Lesson #6:

Understanding Level II Quotes

While Level II Quotes may not be worth the investment for a casual penny stock trader that does not have the time to follow penny stocks closely, for a serious penny stock trader that wants to increase their chances of executing successful penny stock traders, Level II Quotes are an essential trading tool.

What Level II Quotes provide is a look at the current Market Maker positions for a given penny stock, beyond the typical inside bid and ask that are traditionally provided when you pull up a penny stock quote on the Internet.  Level II Quotes let a penny stock trader see where all of the Market Makers in a penny stock have their best bids and offers and the size of those bids and offers.  This can be useful when trying to decide good entry and exit levels for a penny stock trade.  If a penny stock has a lot of bid support based on the Level II Quotes data, then a trader will know where to enter a bid to buy.  Conversely, if a penny stock is rallying and a trader is looking for a good price level to exit a trade, Level II Quotes data can reveal walls of shares above the current asking price that signal to the trader where to set their limit order to sell.

To help you learn how to use Level II to bolster your chances of making money trading penny stocks, we have included several examples of Level II situations that provide attractive trading opportunities and ones you may want to avoid.  Remember, penny stocks that have few Market Makers near the current asking price (which is known as a “thin ask”) and a good mount of Market Makers supporting the price at the bid provide good upside trading opportunities, because such a Level II setup indicates more buying demand than selling demand at the current price level.

Another thing to remember as you look at penny stocks on Level II is that some Market Makers show only 5,000 or 10,000 lots of shares on Level II.  Unlike big board stocks, you cannot trust the share data on Level II for penny stocks, because government regulations do not require Market Makers to show all of the shares they are bidding to buy or offering to sell.  In reality, a Market Maker may have significantly more shares to buy or sell than the amount they are showing.  The way to uncover this discrepancy is by watching the price / sales action on Level II.  If a particular market maker keeps buying or selling shares, despite only showing 5,000 shares to buy or sell on Level II, then you know that they have a lot more shares than 5,000 that they are either seeking to buy or trying to sell.

The Following Is a Good Level II Situation for a Sub-Penny Stock:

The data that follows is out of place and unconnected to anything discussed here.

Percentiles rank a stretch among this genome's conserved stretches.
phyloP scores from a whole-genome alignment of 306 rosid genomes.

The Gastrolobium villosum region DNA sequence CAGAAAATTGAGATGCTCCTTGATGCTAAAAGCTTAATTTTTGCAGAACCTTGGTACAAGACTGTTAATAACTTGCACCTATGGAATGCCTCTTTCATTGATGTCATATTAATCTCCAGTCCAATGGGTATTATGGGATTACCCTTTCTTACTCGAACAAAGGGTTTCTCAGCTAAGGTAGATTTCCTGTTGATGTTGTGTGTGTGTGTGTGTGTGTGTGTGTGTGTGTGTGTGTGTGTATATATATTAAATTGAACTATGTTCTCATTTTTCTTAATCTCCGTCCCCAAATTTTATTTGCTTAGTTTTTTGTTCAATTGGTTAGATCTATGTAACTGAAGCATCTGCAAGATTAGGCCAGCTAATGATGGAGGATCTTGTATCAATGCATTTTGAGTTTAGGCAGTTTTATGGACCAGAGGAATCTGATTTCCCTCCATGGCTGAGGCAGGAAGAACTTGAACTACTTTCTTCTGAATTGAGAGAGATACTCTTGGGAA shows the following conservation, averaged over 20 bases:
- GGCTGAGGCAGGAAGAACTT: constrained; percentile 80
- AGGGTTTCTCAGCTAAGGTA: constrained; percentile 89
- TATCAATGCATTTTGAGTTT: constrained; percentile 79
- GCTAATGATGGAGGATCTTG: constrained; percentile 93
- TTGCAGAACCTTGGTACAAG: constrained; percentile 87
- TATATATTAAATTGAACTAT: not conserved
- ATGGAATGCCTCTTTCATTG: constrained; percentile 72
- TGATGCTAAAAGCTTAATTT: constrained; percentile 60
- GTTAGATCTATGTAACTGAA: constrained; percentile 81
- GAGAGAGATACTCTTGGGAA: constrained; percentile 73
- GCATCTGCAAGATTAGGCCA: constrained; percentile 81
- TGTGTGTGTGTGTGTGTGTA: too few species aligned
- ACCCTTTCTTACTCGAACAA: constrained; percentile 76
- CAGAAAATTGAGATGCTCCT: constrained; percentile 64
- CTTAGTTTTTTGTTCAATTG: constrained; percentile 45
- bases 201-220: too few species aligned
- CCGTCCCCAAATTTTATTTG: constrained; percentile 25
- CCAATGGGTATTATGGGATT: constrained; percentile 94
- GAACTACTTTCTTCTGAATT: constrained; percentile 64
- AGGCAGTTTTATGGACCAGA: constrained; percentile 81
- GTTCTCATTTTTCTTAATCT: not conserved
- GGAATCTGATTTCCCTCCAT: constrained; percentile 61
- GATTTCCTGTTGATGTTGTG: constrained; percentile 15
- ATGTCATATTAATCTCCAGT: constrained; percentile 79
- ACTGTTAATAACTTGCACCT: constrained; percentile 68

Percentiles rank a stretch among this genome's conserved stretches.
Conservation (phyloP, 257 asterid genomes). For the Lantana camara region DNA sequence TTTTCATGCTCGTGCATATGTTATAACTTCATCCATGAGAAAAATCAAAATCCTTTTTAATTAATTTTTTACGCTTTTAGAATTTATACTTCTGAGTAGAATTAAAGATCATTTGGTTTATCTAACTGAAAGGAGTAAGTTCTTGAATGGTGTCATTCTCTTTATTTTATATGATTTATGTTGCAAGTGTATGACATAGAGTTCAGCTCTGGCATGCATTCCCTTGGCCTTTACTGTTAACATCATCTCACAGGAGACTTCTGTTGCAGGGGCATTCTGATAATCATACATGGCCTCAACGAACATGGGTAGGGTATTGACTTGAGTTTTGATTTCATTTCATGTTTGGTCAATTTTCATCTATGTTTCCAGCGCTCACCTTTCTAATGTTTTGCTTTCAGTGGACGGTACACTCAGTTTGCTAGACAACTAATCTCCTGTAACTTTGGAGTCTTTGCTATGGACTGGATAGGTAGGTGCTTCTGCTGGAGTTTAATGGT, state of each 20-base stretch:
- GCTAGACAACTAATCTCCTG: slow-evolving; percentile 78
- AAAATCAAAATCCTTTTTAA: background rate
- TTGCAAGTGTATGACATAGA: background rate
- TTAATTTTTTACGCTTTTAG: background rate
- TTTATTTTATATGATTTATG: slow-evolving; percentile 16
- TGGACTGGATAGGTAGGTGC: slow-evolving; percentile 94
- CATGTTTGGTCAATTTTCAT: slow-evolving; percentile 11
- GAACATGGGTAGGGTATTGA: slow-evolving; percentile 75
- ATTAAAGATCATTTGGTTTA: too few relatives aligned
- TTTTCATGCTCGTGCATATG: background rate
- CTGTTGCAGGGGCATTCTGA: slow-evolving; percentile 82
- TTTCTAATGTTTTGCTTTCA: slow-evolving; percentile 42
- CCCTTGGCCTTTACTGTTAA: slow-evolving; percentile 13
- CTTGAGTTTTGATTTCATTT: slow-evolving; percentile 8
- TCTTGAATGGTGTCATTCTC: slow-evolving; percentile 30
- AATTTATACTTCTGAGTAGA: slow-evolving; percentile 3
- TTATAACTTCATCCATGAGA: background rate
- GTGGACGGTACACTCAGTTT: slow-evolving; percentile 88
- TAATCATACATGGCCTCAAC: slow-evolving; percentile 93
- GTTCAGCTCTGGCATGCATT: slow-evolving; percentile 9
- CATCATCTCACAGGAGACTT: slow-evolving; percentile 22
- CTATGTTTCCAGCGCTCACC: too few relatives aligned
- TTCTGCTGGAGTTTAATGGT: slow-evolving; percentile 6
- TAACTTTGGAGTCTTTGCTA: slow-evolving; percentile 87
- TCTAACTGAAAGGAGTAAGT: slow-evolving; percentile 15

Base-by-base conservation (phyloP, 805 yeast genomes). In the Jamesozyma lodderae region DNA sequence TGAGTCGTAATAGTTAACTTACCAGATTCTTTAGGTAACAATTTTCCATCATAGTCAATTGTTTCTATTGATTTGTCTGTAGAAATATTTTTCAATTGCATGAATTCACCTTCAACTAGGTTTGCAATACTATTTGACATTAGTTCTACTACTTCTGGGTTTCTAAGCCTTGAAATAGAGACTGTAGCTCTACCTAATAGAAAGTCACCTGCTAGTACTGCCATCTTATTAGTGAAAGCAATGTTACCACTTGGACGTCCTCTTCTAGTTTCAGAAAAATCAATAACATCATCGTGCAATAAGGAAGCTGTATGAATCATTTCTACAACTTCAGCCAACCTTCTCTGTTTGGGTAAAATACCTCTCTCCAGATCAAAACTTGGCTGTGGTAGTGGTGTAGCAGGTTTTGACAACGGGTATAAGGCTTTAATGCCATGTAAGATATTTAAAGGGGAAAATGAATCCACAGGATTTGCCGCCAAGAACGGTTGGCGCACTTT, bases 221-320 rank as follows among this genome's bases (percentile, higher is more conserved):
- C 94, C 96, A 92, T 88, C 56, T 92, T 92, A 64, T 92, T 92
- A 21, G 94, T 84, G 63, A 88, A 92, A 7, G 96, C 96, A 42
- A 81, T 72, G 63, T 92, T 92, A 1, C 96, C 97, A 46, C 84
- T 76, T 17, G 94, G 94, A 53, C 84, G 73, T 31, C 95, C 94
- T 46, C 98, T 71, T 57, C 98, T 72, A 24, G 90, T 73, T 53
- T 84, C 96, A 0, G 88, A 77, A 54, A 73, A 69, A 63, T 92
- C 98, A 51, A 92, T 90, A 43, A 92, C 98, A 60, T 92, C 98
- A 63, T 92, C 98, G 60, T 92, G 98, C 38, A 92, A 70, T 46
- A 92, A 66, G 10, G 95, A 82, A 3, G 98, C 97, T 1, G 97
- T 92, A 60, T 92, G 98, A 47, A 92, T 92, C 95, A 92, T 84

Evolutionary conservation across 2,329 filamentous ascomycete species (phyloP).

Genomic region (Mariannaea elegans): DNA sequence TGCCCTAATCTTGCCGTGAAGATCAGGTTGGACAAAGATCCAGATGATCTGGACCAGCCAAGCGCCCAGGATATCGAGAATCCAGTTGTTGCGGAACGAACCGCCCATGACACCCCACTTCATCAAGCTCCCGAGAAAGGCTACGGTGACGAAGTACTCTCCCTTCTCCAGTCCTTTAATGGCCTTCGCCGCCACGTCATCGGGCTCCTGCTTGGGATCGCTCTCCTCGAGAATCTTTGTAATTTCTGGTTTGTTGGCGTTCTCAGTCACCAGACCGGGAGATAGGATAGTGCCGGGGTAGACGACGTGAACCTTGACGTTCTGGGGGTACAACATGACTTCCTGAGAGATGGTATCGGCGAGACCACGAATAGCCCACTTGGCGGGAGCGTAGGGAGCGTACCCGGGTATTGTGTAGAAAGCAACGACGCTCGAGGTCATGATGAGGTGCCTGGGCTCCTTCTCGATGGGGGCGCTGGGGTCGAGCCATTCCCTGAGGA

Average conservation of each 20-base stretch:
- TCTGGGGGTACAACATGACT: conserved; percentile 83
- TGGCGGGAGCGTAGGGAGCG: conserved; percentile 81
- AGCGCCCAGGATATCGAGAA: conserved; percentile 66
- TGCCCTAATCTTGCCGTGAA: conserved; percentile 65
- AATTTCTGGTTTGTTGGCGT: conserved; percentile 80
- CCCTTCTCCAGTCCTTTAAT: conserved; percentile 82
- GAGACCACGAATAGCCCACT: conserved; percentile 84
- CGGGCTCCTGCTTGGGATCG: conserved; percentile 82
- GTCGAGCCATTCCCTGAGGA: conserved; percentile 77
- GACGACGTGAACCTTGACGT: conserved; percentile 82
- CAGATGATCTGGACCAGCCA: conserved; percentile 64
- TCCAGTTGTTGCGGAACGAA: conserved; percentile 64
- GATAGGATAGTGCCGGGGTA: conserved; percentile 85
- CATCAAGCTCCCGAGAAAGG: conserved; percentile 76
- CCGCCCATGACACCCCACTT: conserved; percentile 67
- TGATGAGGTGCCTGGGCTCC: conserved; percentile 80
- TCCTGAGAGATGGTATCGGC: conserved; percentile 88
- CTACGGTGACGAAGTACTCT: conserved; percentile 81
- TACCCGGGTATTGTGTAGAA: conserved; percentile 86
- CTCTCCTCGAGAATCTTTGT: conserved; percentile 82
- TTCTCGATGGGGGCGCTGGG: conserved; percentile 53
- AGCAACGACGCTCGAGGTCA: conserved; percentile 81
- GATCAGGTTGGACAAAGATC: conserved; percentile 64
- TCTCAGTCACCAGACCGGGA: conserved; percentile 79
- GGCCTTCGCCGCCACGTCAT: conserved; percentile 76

What this Level II setup shows is very strong bid support at .0005 and an ask that appears thin with only two Market Makers trying to sell at .0006 and only one more before .001.   In this Level II scenario, a large .0006 buy could cause the stock to race higher.  If you were holding shares that you bought at .0002 and wanted to sell for a nice 150% profit, there are plenty of bidders to sell to at .0005.  You could even try to sell at the asking price of .0006, and book a solid 200% gain, since the bid support is strong enough just below .0006 that an offer at .0006 may entice buyers.

attractive setup


The Following Is a Level II Situation That Indicates It Is Not Time To Go Long: 

This is a Level II setup that indicates that it is not time to commit money to this stock.  With a thin number of bidders and the ask stacked with sellers, this stock is a lot more likely to fall than rise.  This would be a hard stock to sell with so few bidders.  Any substantial sell orders could cause the stock to crater.

stay away


An Example of What a Large Spread on Looks Like on Level II

A large spread is when the bid and ask for a stock are wide apart.  In the Level II example below, the ask is more than double the bid.  This is a treacherous Level II setup that indicates a stock that should be avoided.  If you buy at .005 and decide to sell, due to changing circumstances, you would have to take a large loss of over 50% by selling at .0022.  To make money on your .005, significant bid support would have to build at the .005 level and push the stock higher, which is unlikely in the near-term with a large spread setup such as the example below.

large spread


An Example of Upside Resistance on Level II

While bid support at and just below .0125 looks healthy on this Level II screen, the large number of bidders at the ask at and just below .013 are signaling upside resistance.  This is a stand-off, and does not provide a good upside trading opportunity, but warrants monitoring in case the ask thins out.

thin ask


An Example of Good Bid Support and a Thin Ask on Level II

The bid support at and just below .005 is quite good on the Level II screen featured below.  The ask is thin, with only one offer to sell at .0057 and the next offer all the way up at .009.  This provides a good upside trading opportunity, as bid support is good and upside resistance is non-existent.

nice level II setup


Understanding Level II quotes is very important if you want to successfully trade penny stocks.

Lesson #2:

Finding Penny Stocks

Lesson #3:

Fundamental Analysis - Performing Due Diligence on Penny Stocks

Lesson #4:

Successful Penny Stock Trading
Strategies

Lesson #5:

Setting Up a Stock Trading
Account

Lesson #6:

Understanding Level II Quotes

Lesson #7:

Placing a Trade

Lesson #8:

Chart Setups

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